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Guitar String Gauges And Their Effect On Playing

String gauges are the measurement to determine the thickness of a guitar string. When it comes to choosing a string gauge, it’s all about personal preference and comfort.

The gauge of strings is measured in one-thousandth of an inch. Generally, the gauge of each string is written on the pack of the strings. Sometimes the packs refer to the string gauge by the thinnest string or the high E string.

How The String Gauges Are Labelled

As guitar strings tend to be very thin, it needs an acceptable measurement for an average consumer.

Brands categorize their string gauges with typical comparing adjectives such as light, medium, heavy. There are subcategories as well. There’s Super Light, Extra Light, or medium heavy.

Some sets also come with three high strings of light gauge and three low strings of a heavy gauge. They are called hybrid sets of strings.

The actual measurements look like 0.008 or 0.010, and so on. Companies address them as 8s, 9s, or 10s and 11s.

Generally, 9s and 10s are used by most of the guitarist as they are the middle place for every type of player. 8s are called extra super light. 9s are extra light, 10s are super light, 11s are medium, 12s and onwards are considered heavy gauges.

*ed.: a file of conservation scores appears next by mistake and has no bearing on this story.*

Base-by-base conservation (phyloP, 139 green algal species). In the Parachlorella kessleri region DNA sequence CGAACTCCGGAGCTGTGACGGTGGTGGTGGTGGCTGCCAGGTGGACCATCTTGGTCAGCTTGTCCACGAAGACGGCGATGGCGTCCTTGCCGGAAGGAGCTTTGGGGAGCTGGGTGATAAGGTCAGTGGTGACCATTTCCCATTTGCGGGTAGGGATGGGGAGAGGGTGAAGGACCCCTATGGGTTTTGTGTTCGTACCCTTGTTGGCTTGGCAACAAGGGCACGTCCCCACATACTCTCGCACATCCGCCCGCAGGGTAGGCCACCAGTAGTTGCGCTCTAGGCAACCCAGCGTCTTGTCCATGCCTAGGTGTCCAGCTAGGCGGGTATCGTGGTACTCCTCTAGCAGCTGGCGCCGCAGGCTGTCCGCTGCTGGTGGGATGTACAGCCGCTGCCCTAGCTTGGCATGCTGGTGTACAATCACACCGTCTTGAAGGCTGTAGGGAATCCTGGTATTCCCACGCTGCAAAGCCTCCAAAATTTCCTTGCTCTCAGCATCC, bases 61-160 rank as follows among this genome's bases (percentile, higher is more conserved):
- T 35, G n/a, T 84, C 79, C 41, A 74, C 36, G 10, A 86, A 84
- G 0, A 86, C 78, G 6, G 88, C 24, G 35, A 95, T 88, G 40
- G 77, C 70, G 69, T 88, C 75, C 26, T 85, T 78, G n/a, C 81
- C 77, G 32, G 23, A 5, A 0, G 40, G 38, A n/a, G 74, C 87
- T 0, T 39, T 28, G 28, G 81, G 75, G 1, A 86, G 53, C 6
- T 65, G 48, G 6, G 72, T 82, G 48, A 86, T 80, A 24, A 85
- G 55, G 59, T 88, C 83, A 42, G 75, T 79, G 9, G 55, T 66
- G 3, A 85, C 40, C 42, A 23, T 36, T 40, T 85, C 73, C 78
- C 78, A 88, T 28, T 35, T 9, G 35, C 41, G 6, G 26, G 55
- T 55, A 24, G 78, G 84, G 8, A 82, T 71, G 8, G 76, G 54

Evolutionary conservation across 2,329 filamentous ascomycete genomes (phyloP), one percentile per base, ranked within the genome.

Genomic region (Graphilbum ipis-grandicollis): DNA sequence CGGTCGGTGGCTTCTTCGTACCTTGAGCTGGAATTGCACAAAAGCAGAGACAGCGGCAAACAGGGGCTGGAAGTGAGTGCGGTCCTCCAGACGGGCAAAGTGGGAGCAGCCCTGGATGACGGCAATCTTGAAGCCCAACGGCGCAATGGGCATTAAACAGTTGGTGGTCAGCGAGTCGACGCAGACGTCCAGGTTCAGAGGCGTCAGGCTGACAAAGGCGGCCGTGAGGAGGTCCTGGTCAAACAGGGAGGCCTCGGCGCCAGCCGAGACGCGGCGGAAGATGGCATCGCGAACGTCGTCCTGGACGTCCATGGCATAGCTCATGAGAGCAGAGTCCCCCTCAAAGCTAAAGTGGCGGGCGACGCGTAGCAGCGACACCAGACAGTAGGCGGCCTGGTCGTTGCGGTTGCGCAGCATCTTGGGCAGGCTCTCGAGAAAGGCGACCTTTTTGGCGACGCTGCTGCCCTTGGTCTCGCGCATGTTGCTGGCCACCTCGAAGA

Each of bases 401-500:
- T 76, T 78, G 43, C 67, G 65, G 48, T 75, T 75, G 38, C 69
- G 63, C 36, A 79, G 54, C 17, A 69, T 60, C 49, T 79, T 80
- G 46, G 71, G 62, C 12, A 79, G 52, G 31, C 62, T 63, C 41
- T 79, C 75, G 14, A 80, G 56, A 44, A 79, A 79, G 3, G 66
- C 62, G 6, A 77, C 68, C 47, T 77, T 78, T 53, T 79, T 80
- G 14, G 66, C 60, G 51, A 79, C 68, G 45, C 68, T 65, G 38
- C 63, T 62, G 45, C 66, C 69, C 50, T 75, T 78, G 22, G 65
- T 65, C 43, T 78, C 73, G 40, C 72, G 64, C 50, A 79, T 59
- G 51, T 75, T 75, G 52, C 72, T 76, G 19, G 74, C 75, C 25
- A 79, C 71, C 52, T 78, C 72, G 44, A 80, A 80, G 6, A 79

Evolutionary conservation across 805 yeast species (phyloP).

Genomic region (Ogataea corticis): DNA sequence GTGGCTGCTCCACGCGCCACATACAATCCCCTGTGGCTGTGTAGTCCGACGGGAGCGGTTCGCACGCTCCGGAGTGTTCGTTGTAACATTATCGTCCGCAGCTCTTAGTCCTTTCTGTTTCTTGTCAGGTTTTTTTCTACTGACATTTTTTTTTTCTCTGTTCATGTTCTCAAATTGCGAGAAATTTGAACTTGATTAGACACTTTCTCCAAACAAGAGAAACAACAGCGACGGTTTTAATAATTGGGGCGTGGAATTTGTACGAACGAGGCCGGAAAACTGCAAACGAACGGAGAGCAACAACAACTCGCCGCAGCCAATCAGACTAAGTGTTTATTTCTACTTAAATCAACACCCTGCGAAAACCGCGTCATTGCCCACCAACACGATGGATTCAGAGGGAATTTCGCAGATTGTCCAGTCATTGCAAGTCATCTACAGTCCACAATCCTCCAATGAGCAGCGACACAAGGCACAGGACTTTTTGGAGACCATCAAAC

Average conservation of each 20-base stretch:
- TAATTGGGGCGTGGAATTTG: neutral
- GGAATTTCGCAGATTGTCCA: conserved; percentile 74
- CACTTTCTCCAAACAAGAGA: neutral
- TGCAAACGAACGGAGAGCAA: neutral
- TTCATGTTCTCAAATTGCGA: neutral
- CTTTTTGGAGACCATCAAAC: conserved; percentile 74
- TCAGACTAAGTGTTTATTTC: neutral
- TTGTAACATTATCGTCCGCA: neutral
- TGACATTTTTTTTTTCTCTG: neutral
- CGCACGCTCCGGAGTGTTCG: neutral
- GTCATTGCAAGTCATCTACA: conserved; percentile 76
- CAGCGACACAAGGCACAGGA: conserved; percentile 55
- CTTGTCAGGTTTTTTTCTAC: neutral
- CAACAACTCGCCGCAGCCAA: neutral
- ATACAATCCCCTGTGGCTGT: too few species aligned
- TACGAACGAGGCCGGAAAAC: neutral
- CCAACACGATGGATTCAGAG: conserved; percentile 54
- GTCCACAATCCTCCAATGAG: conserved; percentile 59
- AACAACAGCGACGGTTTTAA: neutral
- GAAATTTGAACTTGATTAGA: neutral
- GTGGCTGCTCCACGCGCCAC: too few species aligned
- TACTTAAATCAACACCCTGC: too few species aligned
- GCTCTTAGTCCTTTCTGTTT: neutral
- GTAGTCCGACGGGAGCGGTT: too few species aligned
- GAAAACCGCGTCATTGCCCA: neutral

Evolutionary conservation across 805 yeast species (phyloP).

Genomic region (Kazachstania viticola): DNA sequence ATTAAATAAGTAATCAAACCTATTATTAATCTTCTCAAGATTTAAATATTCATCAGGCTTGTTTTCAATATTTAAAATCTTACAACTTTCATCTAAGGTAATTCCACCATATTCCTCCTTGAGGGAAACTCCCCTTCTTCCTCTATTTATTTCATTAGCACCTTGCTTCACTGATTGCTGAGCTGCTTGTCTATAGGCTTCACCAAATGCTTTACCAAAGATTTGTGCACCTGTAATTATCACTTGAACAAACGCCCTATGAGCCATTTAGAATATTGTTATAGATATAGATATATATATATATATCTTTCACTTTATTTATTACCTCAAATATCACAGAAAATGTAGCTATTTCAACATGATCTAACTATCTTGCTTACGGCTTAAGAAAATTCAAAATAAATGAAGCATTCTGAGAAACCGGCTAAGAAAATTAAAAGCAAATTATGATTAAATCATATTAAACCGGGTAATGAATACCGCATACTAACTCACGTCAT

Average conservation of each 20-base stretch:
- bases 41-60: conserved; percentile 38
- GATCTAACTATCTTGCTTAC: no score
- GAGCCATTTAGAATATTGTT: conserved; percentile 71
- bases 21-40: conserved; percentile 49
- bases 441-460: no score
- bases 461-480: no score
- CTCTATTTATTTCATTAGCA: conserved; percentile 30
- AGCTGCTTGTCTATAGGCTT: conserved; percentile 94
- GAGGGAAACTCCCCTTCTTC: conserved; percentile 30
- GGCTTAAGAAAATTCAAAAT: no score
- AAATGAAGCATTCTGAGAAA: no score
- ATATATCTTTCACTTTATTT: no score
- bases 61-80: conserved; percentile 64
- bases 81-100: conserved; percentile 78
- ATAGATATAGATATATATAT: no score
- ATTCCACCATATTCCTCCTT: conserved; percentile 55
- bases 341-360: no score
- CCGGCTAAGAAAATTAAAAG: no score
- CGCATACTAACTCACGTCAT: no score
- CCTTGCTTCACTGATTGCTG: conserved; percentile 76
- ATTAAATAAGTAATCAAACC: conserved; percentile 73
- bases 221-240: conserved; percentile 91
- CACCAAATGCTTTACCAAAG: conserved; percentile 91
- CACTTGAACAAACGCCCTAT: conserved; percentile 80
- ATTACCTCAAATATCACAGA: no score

For example:

  • All six strings gauges of 9s are 0.009 -0.011-0.016 -0.024 -0.032 -0.042
  • All six-string gauges of 11s are 011 -0.015 -0.018 -0.026 -0.036 -0.050

Note that the examples here are for electric guitars. For acoustic guitars, the gauges tend to be a bit heavier.

How Each Gauge of Strings Differ

Notice how the gauges differ in every string. This is important because beginner guitarists may find the lighter gauge of strings more comfortable and easier to play as those require less finger strength.

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Thicker strings produce more bass and warmth in the tone, whereas thinner gauges of strings are treble heavy and brighter.

If you are a guitarist who plays solos, you are better off with lighter gauges as they are easier to bend and helps in fast playing. Also, they produce a bright tone and quick attack, which many soloists seek.

If you like to rhythm and play riffs on your guitar, heavier strings may be the thing—especially the lower strings with heavier gauges.

Also, if you constantly change tuning and play in dropped tuning, heavier gauges of strings will hold the tune of dropped tuning better than lighter gauges.

Bottom Line

As we pull the cord on this post, we hope you’ve learned a great deal about guitar strings and the gauges used to measure their thickness.

We’ve covered how to identify the gauge of strings on your guitar with various information regarding how each gauge sounds and feels. There’s also a deeper insight into how different gauges are labeled. Hope you can now play with much more confidence. Happy strumming!